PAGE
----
Let’s start with the good. The best part was, happily, Charlie Cox, who plays Opus Dei’s founder, Josemaria Escriva. Knowing very little about the actual man, I had none of the mental baggage that can trouble a fan (“That’s not how I pictured Mr. Tumnus!”). The Fr. Josemaria he portrays is a strong, happy, humorous man who is not like other men. When he commands a room with quiet authority, you feel it. Despite the drama that surrounds him, his actions are not hammy or melodramatic. You care about him, and want him to succeed. When he learns to love everyone he meets, you believe it, and you feel glad that you met him, even if only on screen through an actor. There are several original and memorable scenes which demonstrate the humanity, holiness, and appeal of the man.I concur.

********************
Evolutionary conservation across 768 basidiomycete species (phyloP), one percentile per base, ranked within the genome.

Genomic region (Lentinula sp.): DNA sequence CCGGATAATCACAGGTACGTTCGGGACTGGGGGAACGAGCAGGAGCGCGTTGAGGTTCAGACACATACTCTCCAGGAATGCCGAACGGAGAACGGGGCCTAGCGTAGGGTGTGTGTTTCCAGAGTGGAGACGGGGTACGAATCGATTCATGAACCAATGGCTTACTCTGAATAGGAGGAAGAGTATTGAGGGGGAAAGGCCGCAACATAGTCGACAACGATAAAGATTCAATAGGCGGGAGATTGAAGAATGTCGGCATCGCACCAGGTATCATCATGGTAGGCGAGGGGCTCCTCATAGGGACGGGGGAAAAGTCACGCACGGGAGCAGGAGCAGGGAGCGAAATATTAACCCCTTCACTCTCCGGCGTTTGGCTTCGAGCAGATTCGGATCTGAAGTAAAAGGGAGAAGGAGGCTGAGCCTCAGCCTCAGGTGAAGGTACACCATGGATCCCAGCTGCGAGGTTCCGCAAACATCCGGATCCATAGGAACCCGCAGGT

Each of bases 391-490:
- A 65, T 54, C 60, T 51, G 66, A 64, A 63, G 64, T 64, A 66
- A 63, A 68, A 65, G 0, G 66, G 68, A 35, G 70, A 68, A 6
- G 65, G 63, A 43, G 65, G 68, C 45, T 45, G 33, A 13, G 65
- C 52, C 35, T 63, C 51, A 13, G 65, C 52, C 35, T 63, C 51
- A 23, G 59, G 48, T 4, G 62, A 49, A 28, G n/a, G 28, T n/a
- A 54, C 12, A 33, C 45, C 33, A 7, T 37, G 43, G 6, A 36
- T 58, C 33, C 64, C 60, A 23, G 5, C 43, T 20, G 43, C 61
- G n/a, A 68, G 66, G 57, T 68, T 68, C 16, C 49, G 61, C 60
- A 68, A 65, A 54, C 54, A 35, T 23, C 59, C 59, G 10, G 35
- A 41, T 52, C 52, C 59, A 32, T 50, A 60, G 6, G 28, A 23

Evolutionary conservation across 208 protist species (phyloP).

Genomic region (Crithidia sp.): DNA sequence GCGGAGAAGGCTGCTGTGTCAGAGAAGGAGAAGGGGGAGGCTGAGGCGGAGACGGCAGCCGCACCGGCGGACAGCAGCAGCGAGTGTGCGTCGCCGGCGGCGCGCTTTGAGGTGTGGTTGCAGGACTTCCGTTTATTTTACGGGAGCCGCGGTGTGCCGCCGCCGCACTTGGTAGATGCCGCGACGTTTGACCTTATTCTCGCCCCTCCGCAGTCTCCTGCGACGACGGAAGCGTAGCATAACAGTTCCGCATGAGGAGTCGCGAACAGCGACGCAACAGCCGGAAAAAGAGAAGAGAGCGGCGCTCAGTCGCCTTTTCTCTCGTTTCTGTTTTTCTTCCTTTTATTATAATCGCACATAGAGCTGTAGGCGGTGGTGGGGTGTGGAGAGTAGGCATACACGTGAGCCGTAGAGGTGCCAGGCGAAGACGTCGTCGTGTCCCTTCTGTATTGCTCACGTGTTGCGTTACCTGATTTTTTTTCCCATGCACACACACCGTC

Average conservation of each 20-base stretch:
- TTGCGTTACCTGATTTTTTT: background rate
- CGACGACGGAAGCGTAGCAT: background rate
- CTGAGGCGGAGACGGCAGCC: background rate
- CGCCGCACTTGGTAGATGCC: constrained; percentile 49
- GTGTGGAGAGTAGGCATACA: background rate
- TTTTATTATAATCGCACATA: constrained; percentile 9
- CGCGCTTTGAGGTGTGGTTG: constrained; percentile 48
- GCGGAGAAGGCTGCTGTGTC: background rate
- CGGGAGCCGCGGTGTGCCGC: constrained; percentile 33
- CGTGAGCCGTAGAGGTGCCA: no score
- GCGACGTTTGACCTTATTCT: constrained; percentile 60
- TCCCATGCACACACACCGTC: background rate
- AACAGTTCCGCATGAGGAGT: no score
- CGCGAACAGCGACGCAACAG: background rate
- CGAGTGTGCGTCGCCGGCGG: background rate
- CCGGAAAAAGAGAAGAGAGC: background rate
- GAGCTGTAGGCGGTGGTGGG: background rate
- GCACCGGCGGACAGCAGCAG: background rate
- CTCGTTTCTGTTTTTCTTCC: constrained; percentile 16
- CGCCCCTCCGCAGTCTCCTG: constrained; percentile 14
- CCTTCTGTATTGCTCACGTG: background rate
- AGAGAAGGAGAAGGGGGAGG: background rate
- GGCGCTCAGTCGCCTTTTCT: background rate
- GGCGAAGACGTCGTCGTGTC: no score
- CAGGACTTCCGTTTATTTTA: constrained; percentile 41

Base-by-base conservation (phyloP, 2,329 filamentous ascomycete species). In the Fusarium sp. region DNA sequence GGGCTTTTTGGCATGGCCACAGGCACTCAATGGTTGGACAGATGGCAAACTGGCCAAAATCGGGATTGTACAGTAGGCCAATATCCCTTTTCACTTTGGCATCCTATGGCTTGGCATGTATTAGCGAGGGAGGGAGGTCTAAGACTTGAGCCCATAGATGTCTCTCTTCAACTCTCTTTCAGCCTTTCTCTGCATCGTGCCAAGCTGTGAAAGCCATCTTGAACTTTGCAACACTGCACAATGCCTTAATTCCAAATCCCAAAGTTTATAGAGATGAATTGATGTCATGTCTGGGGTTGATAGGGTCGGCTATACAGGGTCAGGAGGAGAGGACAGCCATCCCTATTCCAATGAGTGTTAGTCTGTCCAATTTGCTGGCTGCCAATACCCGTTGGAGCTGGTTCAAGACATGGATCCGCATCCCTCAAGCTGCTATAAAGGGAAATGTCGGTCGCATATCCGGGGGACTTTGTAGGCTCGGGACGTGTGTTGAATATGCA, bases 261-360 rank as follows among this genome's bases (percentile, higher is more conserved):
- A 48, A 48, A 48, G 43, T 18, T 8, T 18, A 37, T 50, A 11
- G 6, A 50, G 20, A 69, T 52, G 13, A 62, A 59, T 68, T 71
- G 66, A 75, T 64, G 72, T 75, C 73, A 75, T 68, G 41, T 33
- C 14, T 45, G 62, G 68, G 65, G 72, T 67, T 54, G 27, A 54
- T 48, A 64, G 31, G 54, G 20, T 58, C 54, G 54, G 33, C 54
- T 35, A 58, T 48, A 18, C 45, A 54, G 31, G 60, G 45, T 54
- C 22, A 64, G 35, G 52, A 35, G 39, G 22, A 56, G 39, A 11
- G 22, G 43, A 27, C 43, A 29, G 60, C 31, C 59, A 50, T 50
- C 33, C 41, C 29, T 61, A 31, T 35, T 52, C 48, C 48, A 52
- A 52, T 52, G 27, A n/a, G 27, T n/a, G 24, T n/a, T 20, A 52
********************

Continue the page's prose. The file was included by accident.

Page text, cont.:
However, even though I saw an incomplete version in January, it looks as if they may not have changed it substantially from what I saw, based on Simcha's review.
Tom and I didn't have any trouble keeping track of the various stories and actually were intrigued by what we learned of the fighting that was going on when Josemaria Escriva was alive. So, depending on what got changed, you could say we liked it better than Simcha did.
I do agree, based on what we saw, that it was not a bad movie but it wasn't a great movie. Definitely worth seeing, but not the best that could be done in terms of making a great film or compelling story. The "hokey" angle was definitely there and I was hoping that it would be smoothed out some. Evidently not.